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  • 1.
    Gabrielsson, Patrick
    et al.
    University of Borås, School of Business and IT.
    Johansson, Ulf
    University of Borås, School of Business and IT.
    König, Rikard
    University of Borås, School of Business and IT.
    Co-Evolving Online High-Frequency Trading Strategies Using Grammatical Evolution2014Conference paper (Refereed)
    Abstract [en]

    Numerous sophisticated algorithms exist for discovering reoccurring patterns in financial time series. However, the most accurate techniques available produce opaque models, from which it is impossible to discern the rationale behind trading decisions. It is therefore desirable to sacrifice some degree of accuracy for transparency. One fairly recent evolutionary computational technology that creates transparent models, using a user-specified grammar, is grammatical evolution (GE). In this paper, we explore the possibility of evolving transparent entry- and exit trading strategies for the E-mini S&P 500 index futures market in a high-frequency trading environment using grammatical evolution. We compare the performance of models incorporating risk into their calculations with models that do not. Our empirical results suggest that profitable, risk-averse, transparent trading strategies for the E-mini S&P 500 can be obtained using grammatical evolution together with technical indicators.

    Download full text (pdf)
    FULLTEXT01
  • 2.
    Gabrielsson, Patrick
    et al.
    University of Borås, School of Business and IT.
    König, Rikard
    University of Borås, School of Business and IT.
    Johansson, Ulf
    University of Borås, School of Business and IT.
    Evolving Hierarchical Temporal Memory-Based Trading Models2013Conference paper (Refereed)
    Abstract [en]

    We explore the possibility of using the genetic algorithm to optimize trading models based on the Hierarchical Temporal Memory (HTM) machine learning technology. Technical indicators, derived from intraday tick data for the E-mini S&P 500 futures market (ES), were used as feature vectors to the HTM models. All models were configured as binary classifiers, using a simple buy-and-hold trading strategy, and followed a supervised training scheme. The data set was partitioned into multiple folds to enable a modified cross validation scheme. Artificial Neural Networks (ANNs) were used to benchmark HTM performance. The results show that the genetic algorithm succeeded in finding predictive models with good performance and generalization ability. The HTM models outperformed the neural network models on the chosen data set and both technologies yielded profitable results with above average accuracy.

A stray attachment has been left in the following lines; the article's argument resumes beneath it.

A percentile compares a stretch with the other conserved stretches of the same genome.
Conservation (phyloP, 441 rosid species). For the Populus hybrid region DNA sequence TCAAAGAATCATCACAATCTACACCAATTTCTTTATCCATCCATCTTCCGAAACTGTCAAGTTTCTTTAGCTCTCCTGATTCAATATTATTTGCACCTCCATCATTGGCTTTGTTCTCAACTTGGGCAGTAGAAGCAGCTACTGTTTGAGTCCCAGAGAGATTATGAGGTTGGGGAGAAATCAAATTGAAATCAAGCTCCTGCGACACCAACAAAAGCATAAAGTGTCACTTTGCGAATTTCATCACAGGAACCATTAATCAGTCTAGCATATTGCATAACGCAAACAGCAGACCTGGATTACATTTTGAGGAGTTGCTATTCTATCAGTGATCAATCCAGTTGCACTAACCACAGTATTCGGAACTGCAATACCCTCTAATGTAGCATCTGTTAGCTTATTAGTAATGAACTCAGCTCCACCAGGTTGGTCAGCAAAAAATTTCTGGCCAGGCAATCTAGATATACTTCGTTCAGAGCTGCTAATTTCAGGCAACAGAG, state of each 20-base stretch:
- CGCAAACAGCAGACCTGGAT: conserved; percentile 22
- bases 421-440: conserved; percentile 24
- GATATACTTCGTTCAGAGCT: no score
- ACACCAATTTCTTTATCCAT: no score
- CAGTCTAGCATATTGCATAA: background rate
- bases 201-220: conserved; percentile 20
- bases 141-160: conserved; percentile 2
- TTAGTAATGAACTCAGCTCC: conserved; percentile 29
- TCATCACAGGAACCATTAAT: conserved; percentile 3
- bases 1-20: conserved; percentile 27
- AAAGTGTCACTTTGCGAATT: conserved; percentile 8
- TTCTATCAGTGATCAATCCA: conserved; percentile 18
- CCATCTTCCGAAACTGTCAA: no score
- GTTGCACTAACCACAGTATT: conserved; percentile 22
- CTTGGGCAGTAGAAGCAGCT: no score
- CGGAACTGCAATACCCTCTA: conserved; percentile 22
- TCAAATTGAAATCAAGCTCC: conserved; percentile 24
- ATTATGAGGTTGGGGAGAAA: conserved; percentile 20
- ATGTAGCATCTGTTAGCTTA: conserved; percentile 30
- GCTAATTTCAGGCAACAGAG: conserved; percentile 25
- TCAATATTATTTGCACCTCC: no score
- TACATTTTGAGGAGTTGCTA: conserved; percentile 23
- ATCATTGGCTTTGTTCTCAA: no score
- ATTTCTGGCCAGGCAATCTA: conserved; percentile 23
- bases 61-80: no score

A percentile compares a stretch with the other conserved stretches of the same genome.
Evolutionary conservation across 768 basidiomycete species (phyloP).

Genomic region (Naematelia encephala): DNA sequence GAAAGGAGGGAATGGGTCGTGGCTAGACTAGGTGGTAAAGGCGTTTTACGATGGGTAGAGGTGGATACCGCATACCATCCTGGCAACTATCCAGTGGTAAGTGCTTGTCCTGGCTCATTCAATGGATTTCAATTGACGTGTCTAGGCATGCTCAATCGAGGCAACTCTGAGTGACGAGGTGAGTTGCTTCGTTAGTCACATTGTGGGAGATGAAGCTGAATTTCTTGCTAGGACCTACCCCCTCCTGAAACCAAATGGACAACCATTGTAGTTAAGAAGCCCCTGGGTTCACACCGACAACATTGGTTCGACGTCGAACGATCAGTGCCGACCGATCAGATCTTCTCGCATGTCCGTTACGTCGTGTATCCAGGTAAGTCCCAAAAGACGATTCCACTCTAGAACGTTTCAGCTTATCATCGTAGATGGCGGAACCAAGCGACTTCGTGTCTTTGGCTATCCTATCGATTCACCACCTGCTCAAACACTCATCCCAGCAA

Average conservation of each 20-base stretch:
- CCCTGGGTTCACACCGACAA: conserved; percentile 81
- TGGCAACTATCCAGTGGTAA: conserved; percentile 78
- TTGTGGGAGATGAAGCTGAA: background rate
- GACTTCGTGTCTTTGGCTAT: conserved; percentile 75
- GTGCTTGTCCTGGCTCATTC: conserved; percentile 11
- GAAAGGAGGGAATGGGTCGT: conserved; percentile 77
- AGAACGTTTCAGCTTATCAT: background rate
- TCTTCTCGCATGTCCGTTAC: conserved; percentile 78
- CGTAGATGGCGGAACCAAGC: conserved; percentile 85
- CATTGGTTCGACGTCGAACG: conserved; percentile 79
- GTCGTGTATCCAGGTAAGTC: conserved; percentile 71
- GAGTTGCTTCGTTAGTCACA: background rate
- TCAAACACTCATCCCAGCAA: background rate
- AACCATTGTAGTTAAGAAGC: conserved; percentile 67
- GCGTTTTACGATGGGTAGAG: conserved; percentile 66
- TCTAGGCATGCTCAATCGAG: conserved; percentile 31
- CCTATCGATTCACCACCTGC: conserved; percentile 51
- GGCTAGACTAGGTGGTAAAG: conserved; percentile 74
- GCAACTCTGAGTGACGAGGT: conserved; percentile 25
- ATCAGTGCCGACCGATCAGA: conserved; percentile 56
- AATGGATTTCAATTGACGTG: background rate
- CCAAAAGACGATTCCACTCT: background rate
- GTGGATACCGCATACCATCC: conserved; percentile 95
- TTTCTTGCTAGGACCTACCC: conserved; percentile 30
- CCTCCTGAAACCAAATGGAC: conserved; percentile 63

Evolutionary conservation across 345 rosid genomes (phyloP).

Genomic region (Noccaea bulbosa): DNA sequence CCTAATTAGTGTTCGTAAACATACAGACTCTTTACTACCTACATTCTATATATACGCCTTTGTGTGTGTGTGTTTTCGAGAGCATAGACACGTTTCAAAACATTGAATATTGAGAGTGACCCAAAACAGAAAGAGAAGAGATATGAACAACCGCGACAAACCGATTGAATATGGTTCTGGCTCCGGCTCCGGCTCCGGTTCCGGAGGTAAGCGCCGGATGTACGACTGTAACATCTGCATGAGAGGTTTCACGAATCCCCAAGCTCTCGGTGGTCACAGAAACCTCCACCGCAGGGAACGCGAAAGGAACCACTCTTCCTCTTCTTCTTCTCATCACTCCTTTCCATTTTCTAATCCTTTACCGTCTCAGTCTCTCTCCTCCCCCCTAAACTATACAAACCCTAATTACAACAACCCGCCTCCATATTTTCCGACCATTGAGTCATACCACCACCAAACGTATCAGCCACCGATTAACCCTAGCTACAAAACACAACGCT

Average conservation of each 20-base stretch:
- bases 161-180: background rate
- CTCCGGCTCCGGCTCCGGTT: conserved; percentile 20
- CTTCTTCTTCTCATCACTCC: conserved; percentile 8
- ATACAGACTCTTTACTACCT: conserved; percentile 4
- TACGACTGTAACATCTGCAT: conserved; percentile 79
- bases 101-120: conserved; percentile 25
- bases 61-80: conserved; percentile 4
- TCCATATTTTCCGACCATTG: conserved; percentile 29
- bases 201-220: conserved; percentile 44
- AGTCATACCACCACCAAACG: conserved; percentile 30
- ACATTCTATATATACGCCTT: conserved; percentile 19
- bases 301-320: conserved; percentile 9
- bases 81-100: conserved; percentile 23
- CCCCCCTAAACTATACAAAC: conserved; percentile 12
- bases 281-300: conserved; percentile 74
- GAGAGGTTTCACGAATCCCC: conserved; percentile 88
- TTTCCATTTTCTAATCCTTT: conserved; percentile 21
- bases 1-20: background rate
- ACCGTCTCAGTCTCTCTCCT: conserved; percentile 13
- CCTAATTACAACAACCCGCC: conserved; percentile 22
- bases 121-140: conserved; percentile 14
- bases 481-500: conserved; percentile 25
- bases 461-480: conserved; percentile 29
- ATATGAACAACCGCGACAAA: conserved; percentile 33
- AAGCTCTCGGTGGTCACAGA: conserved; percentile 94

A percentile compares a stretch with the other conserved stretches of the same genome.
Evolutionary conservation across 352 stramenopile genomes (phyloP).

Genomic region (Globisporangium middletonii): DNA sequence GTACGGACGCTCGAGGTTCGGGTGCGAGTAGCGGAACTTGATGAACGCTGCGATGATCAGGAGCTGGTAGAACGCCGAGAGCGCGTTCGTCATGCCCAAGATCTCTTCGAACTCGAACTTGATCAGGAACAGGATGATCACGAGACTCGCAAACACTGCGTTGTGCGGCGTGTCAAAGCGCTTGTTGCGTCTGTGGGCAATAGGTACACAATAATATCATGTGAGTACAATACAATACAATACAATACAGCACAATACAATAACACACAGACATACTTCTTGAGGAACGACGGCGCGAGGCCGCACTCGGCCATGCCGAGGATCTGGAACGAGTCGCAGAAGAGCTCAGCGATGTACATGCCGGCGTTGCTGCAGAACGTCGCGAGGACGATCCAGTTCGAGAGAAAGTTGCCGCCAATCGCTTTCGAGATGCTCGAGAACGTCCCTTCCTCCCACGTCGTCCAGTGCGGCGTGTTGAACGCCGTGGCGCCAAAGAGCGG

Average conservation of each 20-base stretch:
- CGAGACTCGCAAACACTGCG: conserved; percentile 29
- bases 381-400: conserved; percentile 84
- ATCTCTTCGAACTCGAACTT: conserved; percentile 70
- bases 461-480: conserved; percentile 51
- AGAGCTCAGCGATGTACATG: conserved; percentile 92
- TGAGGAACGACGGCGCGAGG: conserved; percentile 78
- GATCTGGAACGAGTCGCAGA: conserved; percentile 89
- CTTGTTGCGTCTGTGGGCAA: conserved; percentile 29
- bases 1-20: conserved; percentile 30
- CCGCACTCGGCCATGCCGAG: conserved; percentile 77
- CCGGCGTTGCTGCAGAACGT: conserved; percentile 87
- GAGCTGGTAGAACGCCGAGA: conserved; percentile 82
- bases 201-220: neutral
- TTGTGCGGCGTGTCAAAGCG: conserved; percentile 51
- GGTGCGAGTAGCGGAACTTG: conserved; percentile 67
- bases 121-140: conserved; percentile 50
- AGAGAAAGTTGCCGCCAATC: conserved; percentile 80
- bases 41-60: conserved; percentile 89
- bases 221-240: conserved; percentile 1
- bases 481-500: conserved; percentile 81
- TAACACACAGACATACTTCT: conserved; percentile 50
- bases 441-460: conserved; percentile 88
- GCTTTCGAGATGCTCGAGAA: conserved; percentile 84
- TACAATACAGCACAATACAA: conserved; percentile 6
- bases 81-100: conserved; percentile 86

Download full text (pdf)
    FULLTEXT01
  • 3.
    Gabrielsson, Patrick
    et al.
    University of Borås, School of Business and IT.
    König, Rikard
    University of Borås, School of Business and IT.
    Johansson, Ulf
    University of Borås, School of Business and IT.
    Hierarchical Temporal Memory-based algorithmic trading of financial markets2012Conference paper (Refereed)
    Abstract [en]

    This paper explores the possibility of using the Hierarchical Temporal Memory (HTM) machine learning technology to create a profitable software agent for trading financial markets. Technical indicators, derived from intraday tick data for the E-mini S&P 500 futures market (ES), were used as features vectors to the HTM models. All models were configured as binary classifiers, using a simple buy-and-hold trading strategy, and followed a supervised training scheme. The data set was divided into a training set, a validation set and three test sets; bearish, bullish and horizontal. The best performing model on the validation set was tested on the three test sets. Artificial Neural Networks (ANNs) were subjected to the same data sets in order to benchmark HTM performance. The results suggest that the HTM technology can be used together with a feature vector of technical indicators to create a profitable trading algorithm for financial markets. Results also suggest that HTM performance is, at the very least, comparable to commonly applied neural network models.

    Download full text (pdf)
    FULLTEXT01
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  • fi-FI
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